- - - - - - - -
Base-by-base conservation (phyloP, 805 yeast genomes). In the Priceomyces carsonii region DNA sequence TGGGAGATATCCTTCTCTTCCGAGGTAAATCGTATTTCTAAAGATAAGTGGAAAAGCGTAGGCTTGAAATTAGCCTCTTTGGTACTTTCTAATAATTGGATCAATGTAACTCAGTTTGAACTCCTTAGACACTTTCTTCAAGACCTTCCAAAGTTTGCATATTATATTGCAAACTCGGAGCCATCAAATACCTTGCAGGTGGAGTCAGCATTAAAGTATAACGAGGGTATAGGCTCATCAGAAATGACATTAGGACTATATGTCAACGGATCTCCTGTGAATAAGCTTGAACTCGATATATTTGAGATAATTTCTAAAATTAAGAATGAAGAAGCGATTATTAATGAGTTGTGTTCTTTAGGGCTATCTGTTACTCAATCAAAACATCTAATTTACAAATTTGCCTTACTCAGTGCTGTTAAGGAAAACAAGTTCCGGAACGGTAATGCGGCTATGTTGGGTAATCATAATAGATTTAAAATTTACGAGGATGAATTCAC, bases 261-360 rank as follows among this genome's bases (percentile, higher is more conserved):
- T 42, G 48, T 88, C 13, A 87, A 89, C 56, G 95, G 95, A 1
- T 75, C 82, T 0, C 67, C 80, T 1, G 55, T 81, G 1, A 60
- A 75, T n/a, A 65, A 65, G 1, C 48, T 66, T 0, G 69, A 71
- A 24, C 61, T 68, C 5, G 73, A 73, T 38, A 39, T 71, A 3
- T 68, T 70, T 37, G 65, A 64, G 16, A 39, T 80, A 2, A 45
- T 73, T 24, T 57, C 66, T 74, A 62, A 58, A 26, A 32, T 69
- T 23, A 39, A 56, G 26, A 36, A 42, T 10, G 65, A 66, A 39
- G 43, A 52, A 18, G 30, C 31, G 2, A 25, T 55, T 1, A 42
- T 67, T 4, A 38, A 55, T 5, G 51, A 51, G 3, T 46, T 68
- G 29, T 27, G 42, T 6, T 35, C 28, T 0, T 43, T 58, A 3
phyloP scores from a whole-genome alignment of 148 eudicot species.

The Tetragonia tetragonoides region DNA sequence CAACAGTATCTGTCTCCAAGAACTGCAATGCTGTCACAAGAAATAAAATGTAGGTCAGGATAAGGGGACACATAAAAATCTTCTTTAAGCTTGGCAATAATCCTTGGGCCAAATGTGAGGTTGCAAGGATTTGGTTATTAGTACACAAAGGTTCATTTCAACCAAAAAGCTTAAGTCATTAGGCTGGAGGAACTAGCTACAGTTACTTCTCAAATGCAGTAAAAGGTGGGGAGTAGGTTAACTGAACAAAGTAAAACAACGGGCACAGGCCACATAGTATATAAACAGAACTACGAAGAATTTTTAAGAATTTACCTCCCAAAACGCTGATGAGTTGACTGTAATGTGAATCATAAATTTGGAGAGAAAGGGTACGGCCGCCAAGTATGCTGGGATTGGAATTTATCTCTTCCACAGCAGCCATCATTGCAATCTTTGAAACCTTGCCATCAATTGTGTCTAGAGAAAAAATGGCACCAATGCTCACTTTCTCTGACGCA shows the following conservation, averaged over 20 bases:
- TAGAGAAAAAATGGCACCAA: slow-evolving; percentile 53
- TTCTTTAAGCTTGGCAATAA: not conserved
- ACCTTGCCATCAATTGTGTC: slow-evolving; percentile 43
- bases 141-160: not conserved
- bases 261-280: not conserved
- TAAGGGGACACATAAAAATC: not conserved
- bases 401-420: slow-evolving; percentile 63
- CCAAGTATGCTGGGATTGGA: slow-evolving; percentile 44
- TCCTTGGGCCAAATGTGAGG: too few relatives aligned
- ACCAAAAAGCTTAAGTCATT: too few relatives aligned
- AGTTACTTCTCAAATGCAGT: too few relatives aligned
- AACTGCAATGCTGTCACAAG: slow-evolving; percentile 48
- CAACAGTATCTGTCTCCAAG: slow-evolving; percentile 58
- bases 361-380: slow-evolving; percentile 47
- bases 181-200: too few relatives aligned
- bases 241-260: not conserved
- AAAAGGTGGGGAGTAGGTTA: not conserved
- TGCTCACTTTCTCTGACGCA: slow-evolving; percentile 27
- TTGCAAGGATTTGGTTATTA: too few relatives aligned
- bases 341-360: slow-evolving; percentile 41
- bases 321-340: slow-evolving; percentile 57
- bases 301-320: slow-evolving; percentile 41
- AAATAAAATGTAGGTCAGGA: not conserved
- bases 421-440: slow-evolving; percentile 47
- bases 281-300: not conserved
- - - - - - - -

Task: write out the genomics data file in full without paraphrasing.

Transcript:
Base-by-base conservation (phyloP, 805 yeast genomes). In the Priceomyces carsonii region DNA sequence TGGGAGATATCCTTCTCTTCCGAGGTAAATCGTATTTCTAAAGATAAGTGGAAAAGCGTAGGCTTGAAATTAGCCTCTTTGGTACTTTCTAATAATTGGATCAATGTAACTCAGTTTGAACTCCTTAGACACTTTCTTCAAGACCTTCCAAAGTTTGCATATTATATTGCAAACTCGGAGCCATCAAATACCTTGCAGGTGGAGTCAGCATTAAAGTATAACGAGGGTATAGGCTCATCAGAAATGACATTAGGACTATATGTCAACGGATCTCCTGTGAATAAGCTTGAACTCGATATATTTGAGATAATTTCTAAAATTAAGAATGAAGAAGCGATTATTAATGAGTTGTGTTCTTTAGGGCTATCTGTTACTCAATCAAAACATCTAATTTACAAATTTGCCTTACTCAGTGCTGTTAAGGAAAACAAGTTCCGGAACGGTAATGCGGCTATGTTGGGTAATCATAATAGATTTAAAATTTACGAGGATGAATTCAC, bases 261-360 rank as follows among this genome's bases (percentile, higher is more conserved):
- T 42, G 48, T 88, C 13, A 87, A 89, C 56, G 95, G 95, A 1
- T 75, C 82, T 0, C 67, C 80, T 1, G 55, T 81, G 1, A 60
- A 75, T n/a, A 65, A 65, G 1, C 48, T 66, T 0, G 69, A 71
- A 24, C 61, T 68, C 5, G 73, A 73, T 38, A 39, T 71, A 3
- T 68, T 70, T 37, G 65, A 64, G 16, A 39, T 80, A 2, A 45
- T 73, T 24, T 57, C 66, T 74, A 62, A 58, A 26, A 32, T 69
- T 23, A 39, A 56, G 26, A 36, A 42, T 10, G 65, A 66, A 39
- G 43, A 52, A 18, G 30, C 31, G 2, A 25, T 55, T 1, A 42
- T 67, T 4, A 38, A 55, T 5, G 51, A 51, G 3, T 46, T 68
- G 29, T 27, G 42, T 6, T 35, C 28, T 0, T 43, T 58, A 3
phyloP scores from a whole-genome alignment of 148 eudicot species.

The Tetragonia tetragonoides region DNA sequence CAACAGTATCTGTCTCCAAGAACTGCAATGCTGTCACAAGAAATAAAATGTAGGTCAGGATAAGGGGACACATAAAAATCTTCTTTAAGCTTGGCAATAATCCTTGGGCCAAATGTGAGGTTGCAAGGATTTGGTTATTAGTACACAAAGGTTCATTTCAACCAAAAAGCTTAAGTCATTAGGCTGGAGGAACTAGCTACAGTTACTTCTCAAATGCAGTAAAAGGTGGGGAGTAGGTTAACTGAACAAAGTAAAACAACGGGCACAGGCCACATAGTATATAAACAGAACTACGAAGAATTTTTAAGAATTTACCTCCCAAAACGCTGATGAGTTGACTGTAATGTGAATCATAAATTTGGAGAGAAAGGGTACGGCCGCCAAGTATGCTGGGATTGGAATTTATCTCTTCCACAGCAGCCATCATTGCAATCTTTGAAACCTTGCCATCAATTGTGTCTAGAGAAAAAATGGCACCAATGCTCACTTTCTCTGACGCA shows the following conservation, averaged over 20 bases:
- TAGAGAAAAAATGGCACCAA: slow-evolving; percentile 53
- TTCTTTAAGCTTGGCAATAA: not conserved
- ACCTTGCCATCAATTGTGTC: slow-evolving; percentile 43
- bases 141-160: not conserved
- bases 261-280: not conserved
- TAAGGGGACACATAAAAATC: not conserved
- bases 401-420: slow-evolving; percentile 63
- CCAAGTATGCTGGGATTGGA: slow-evolving; percentile 44
- TCCTTGGGCCAAATGTGAGG: too few relatives aligned
- ACCAAAAAGCTTAAGTCATT: too few relatives aligned
- AGTTACTTCTCAAATGCAGT: too few relatives aligned
- AACTGCAATGCTGTCACAAG: slow-evolving; percentile 48
- CAACAGTATCTGTCTCCAAG: slow-evolving; percentile 58
- bases 361-380: slow-evolving; percentile 47
- bases 181-200: too few relatives aligned
- bases 241-260: not conserved
- AAAAGGTGGGGAGTAGGTTA: not conserved
- TGCTCACTTTCTCTGACGCA: slow-evolving; percentile 27
- TTGCAAGGATTTGGTTATTA: too few relatives aligned
- bases 341-360: slow-evolving; percentile 41
- bases 321-340: slow-evolving; percentile 57
- bases 301-320: slow-evolving; percentile 41
- AAATAAAATGTAGGTCAGGA: not conserved
- bases 421-440: slow-evolving; percentile 47
- bases 281-300: not conserved